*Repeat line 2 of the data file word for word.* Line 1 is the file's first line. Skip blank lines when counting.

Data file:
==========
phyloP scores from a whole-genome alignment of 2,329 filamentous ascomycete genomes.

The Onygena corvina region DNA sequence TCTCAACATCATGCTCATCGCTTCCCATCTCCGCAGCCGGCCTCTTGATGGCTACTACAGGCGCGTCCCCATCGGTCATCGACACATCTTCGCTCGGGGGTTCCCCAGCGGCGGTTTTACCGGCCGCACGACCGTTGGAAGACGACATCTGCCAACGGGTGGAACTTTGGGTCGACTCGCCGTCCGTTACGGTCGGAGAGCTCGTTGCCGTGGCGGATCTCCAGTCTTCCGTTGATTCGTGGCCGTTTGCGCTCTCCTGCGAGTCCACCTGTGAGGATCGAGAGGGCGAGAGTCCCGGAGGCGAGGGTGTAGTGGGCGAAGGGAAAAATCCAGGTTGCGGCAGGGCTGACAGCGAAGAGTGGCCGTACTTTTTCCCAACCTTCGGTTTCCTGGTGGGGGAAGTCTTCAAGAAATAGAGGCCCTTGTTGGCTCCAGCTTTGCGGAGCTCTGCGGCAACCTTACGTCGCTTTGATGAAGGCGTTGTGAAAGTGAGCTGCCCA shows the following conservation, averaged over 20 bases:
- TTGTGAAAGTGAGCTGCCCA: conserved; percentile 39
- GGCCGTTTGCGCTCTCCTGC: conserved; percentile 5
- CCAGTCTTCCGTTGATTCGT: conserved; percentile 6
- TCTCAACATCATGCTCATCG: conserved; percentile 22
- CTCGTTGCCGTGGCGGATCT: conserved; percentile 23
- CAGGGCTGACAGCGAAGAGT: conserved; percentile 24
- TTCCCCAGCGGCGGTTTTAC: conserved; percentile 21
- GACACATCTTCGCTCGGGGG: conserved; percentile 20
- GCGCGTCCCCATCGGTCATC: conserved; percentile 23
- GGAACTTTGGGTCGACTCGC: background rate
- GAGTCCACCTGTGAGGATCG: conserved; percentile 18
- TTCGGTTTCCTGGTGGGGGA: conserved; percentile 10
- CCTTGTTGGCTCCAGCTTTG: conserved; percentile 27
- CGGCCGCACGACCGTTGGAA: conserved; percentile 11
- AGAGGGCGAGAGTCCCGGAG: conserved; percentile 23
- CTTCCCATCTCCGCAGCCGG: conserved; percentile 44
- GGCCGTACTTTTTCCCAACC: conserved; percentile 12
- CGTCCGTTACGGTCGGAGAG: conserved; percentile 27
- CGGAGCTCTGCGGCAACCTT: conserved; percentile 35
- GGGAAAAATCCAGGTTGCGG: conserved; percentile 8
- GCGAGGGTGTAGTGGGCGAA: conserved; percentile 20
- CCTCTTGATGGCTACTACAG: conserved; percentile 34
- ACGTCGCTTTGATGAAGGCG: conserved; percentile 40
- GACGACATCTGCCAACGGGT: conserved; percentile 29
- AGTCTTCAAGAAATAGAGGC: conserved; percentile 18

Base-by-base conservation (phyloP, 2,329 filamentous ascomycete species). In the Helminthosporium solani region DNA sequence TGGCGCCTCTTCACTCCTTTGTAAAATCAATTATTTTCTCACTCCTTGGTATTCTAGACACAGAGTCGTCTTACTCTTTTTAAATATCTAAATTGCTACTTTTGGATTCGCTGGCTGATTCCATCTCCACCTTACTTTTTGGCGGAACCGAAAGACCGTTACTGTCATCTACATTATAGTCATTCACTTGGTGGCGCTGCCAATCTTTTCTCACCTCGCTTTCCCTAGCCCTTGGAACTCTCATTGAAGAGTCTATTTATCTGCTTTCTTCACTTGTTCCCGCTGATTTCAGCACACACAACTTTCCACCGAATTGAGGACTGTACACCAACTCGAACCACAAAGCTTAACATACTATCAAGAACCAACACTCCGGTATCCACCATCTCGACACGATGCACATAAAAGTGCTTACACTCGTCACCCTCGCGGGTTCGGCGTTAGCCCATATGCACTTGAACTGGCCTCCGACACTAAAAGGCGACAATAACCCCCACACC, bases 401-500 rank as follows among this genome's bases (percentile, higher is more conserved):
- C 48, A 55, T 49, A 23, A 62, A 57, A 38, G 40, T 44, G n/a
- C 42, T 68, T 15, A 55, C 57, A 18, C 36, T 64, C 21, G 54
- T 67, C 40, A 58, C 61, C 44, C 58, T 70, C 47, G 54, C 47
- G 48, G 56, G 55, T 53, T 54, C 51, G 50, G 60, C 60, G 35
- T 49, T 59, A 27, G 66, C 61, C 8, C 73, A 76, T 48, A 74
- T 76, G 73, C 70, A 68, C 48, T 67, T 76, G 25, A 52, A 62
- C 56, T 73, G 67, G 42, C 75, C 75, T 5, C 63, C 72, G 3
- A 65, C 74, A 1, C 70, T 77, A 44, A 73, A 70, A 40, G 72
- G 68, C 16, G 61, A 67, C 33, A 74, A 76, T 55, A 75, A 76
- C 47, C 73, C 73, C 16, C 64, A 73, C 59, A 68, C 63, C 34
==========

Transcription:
The Onygena corvina region DNA sequence TCTCAACATCATGCTCATCGCTTCCCATCTCCGCAGCCGGCCTCTTGATGGCTACTACAGGCGCGTCCCCATCGGTCATCGACACATCTTCGCTCGGGGGTTCCCCAGCGGCGGTTTTACCGGCCGCACGACCGTTGGAAGACGACATCTGCCAACGGGTGGAACTTTGGGTCGACTCGCCGTCCGTTACGGTCGGAGAGCTCGTTGCCGTGGCGGATCTCCAGTCTTCCGTTGATTCGTGGCCGTTTGCGCTCTCCTGCGAGTCCACCTGTGAGGATCGAGAGGGCGAGAGTCCCGGAGGCGAGGGTGTAGTGGGCGAAGGGAAAAATCCAGGTTGCGGCAGGGCTGACAGCGAAGAGTGGCCGTACTTTTTCCCAACCTTCGGTTTCCTGGTGGGGGAAGTCTTCAAGAAATAGAGGCCCTTGTTGGCTCCAGCTTTGCGGAGCTCTGCGGCAACCTTACGTCGCTTTGATGAAGGCGTTGTGAAAGTGAGCTGCCCA shows the following conservation, averaged over 20 bases: